16 April 2010 | Nick Martindale
Less than half of UK small and medium-sized suppliers that have encountered problems with late payment over the past year have taken measures to improve cash flow, according to research by NatWest and Royal Bank of Scotland (RBS).
The study found that the 500 companies polled were owed a total of £15.7 billion from invoices that were more than 120 days late, and had an overall total of £62 billion outstanding.
But only 11 per cent had hired an in-house credit controller, 9 per cent had turned to invoice discounting and 8 per cent had used factoring to improve their cash position.
Peter Ibbetson, chairman of small business banking at RBS, said: “Bad debts and late payment of invoices are endemic problems for UK businesses. What’s concerning is that so few are making use of services from their bank to help alleviate the problem.”
Wholesalers were the worst affected by late payment, with 93 per cent suffering “considerable” delays, compared with 66 per cent of retailers.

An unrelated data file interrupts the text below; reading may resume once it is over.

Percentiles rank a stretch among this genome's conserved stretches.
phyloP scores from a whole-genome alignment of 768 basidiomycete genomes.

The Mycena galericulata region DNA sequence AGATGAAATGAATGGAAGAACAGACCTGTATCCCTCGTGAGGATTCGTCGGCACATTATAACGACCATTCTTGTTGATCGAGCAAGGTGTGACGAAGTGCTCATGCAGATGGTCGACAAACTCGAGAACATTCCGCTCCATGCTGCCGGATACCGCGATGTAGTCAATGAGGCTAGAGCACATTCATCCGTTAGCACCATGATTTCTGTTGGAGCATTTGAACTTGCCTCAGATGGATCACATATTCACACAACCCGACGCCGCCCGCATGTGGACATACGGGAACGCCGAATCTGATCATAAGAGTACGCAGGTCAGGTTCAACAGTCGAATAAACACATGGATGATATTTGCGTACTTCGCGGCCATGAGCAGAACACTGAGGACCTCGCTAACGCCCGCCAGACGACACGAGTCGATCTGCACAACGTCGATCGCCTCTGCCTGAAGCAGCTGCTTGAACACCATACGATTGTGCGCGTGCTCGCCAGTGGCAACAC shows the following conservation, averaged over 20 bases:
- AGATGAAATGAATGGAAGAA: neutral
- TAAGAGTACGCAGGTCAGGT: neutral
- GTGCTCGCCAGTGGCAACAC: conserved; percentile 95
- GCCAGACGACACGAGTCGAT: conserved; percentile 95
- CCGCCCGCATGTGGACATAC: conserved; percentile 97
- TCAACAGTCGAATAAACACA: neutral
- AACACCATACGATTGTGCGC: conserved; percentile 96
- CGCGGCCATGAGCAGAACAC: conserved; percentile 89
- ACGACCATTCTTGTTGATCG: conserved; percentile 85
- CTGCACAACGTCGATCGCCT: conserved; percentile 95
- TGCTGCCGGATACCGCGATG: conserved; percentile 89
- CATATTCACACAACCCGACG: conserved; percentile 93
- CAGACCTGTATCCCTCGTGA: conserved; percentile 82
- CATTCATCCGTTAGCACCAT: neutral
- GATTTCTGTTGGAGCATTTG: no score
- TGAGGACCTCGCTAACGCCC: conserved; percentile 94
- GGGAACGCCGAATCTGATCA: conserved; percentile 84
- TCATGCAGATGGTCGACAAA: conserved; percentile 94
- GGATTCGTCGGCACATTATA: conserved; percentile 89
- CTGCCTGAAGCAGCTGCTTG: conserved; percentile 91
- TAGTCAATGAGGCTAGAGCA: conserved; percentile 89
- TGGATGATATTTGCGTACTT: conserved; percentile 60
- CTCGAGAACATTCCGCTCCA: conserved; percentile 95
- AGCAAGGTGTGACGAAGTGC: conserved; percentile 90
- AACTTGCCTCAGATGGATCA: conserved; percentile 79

Separate research from Barclays suggests suppliers are more likely to write off debts than to chase late payers. Of the 1,000 small companies polled, 720,000 wrote off debt at an average of £2,529 each. This was more than twice the level in 2008 of £1,133.
According to the research by Barclays, just 18 per cent of small firms now say late payment is threatening their survival compared with 32 per cent in 2008. The number worried about the impact on cash flow has also decreased, from 61 per cent to 26 per cent.
But a survey released by BACS found that small and medium-sized suppliers had to wait an average of 41 days beyond the payment date for invoices to be settled in the second half of 2009, an increase of 9.5 days on the first six months of that year.